Bazil also argue that the state water engineer has previously approved of the use of water to grow marijuana plants on two different occasions: once in October 2014 for a well and once in March of 2015 for irrigation purposes.  In those two statements supporting the use of water for marijuana cultivation, the Colorado state engineer said that state officials should allow water rights holders to use their irrigation rights to irrigate any type of plant that is legal to grow under Colorado state law, including marijuana.

If water officials rule that growing marijuana fails to constitute a beneficial use, the decision could have widespread implications for Colorado’s entire cannabis industry, which is dependent on water.  Ultimately, Bazil cautions that an adverse decision could call into question the ability of Colorado marijuana grow operation without access to municipal water to grow plants.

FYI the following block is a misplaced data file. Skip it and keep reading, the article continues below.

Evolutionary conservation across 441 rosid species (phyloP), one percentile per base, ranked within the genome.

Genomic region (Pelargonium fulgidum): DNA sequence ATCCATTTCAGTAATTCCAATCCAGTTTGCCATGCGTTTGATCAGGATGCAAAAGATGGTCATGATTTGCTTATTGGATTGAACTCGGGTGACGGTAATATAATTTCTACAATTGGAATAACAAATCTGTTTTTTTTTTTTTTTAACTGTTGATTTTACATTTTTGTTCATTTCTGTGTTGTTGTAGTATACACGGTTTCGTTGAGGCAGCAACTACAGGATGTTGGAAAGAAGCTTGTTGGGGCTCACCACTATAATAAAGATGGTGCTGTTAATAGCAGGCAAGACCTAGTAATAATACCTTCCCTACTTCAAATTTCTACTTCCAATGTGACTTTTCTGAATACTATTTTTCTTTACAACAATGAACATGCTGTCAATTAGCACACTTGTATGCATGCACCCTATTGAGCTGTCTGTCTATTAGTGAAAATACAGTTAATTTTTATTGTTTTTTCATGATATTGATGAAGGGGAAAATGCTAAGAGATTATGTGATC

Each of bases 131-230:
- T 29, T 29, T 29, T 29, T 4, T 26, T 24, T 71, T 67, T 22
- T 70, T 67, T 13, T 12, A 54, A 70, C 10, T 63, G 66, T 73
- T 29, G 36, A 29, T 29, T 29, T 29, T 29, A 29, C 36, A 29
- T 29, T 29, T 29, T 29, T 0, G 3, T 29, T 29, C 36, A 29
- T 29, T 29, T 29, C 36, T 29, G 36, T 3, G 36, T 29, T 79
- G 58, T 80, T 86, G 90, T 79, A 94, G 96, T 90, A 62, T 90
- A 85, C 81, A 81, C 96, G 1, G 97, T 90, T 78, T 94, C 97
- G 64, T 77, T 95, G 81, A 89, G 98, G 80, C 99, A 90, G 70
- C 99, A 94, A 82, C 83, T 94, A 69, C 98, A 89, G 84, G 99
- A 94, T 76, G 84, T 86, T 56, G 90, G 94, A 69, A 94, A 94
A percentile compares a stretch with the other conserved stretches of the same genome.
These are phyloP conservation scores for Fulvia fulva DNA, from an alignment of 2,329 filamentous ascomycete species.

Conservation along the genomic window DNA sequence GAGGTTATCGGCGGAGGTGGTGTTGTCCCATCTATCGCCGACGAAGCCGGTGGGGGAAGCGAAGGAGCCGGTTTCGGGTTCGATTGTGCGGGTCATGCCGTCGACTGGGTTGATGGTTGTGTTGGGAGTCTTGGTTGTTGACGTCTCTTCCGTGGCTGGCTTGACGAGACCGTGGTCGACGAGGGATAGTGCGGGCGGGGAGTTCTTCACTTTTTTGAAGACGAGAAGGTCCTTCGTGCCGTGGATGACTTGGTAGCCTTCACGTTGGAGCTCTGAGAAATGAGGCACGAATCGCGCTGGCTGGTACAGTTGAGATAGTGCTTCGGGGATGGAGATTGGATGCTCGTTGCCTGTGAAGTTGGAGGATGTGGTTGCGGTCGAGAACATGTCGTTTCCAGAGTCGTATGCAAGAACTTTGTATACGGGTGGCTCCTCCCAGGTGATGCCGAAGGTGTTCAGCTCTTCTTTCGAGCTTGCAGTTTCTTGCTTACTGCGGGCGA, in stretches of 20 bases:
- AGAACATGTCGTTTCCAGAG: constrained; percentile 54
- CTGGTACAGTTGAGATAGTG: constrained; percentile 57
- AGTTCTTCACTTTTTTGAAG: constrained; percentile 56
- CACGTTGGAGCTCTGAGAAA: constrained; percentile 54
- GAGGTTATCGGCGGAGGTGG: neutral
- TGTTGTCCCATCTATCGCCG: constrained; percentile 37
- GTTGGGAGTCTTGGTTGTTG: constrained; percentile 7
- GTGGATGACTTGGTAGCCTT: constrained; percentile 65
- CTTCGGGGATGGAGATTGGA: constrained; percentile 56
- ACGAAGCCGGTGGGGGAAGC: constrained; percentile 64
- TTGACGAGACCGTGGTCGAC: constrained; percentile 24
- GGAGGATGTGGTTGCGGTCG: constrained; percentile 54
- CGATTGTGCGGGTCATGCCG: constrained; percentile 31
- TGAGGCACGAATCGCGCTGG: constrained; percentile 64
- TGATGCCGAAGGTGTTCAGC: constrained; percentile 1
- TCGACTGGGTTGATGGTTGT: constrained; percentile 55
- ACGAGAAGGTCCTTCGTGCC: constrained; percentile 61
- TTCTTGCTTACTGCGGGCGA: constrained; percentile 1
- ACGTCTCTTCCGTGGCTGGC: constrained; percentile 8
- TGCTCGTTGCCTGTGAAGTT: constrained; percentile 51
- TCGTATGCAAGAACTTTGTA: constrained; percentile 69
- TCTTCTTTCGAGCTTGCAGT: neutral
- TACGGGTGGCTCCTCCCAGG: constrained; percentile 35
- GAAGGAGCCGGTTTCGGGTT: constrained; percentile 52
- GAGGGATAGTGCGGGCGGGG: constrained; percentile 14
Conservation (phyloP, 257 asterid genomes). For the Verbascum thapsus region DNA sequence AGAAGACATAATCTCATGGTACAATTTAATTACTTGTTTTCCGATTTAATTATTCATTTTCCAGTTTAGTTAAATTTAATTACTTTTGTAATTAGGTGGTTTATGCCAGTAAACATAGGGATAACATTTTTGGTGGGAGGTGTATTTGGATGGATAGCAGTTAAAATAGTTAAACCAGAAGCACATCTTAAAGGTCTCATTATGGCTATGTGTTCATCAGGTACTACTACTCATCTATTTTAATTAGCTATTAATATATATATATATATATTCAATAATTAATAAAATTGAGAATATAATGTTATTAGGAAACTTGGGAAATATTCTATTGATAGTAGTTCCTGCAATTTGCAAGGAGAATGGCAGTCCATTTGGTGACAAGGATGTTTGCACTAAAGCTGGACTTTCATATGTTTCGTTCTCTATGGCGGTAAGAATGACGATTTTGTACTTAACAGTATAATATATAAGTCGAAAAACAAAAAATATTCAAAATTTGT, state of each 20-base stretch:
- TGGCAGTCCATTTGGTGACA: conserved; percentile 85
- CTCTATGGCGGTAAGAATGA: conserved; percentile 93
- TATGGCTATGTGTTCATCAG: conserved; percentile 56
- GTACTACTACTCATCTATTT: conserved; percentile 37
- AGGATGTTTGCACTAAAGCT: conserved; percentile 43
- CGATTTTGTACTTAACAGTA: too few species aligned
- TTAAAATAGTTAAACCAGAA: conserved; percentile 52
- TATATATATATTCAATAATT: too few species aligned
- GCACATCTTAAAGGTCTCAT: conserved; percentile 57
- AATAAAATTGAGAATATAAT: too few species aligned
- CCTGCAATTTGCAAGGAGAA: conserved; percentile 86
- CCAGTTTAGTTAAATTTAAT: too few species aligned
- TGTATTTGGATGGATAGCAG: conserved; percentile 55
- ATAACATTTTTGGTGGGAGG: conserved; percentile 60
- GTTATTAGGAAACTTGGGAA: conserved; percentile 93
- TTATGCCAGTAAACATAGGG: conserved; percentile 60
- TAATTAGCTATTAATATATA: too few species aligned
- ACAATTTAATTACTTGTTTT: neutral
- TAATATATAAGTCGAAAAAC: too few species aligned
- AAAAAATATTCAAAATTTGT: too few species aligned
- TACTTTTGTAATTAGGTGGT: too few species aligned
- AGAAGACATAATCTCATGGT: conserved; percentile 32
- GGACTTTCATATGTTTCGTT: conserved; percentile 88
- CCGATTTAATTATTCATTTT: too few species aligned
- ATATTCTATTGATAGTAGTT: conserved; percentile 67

But High Valley’s argument is not without some vulnerability.  For example, a recent state Supreme Court decision that works in High Valley’s disfavor is Coats v. Dish Network, LLC.  In this case, a paraplegic Colorado medical marijuana patient challenged the drug policies of his corporate employer, Dish Network, after being terminated for testing positive for marijuana use.  In this decision, the Court interpreted a “lawful” activity as one that must be legal under both state and federal law in the context of an employment statute.  Thus, even though the employee had a right to use marijuana medicinally under Colorado state law, the Court upheld the corporation’s decision to fire him because marijuana’s federal designation under the Controlled Substances Act precludes it from being a lawful use federally.  If the issue raised in High Valley’s application were to reach the state Supreme Court, the same rationale may be used to deny the applicant’s proposed use as not satisfying the lawful aspect of beneficial use under both state and federal law.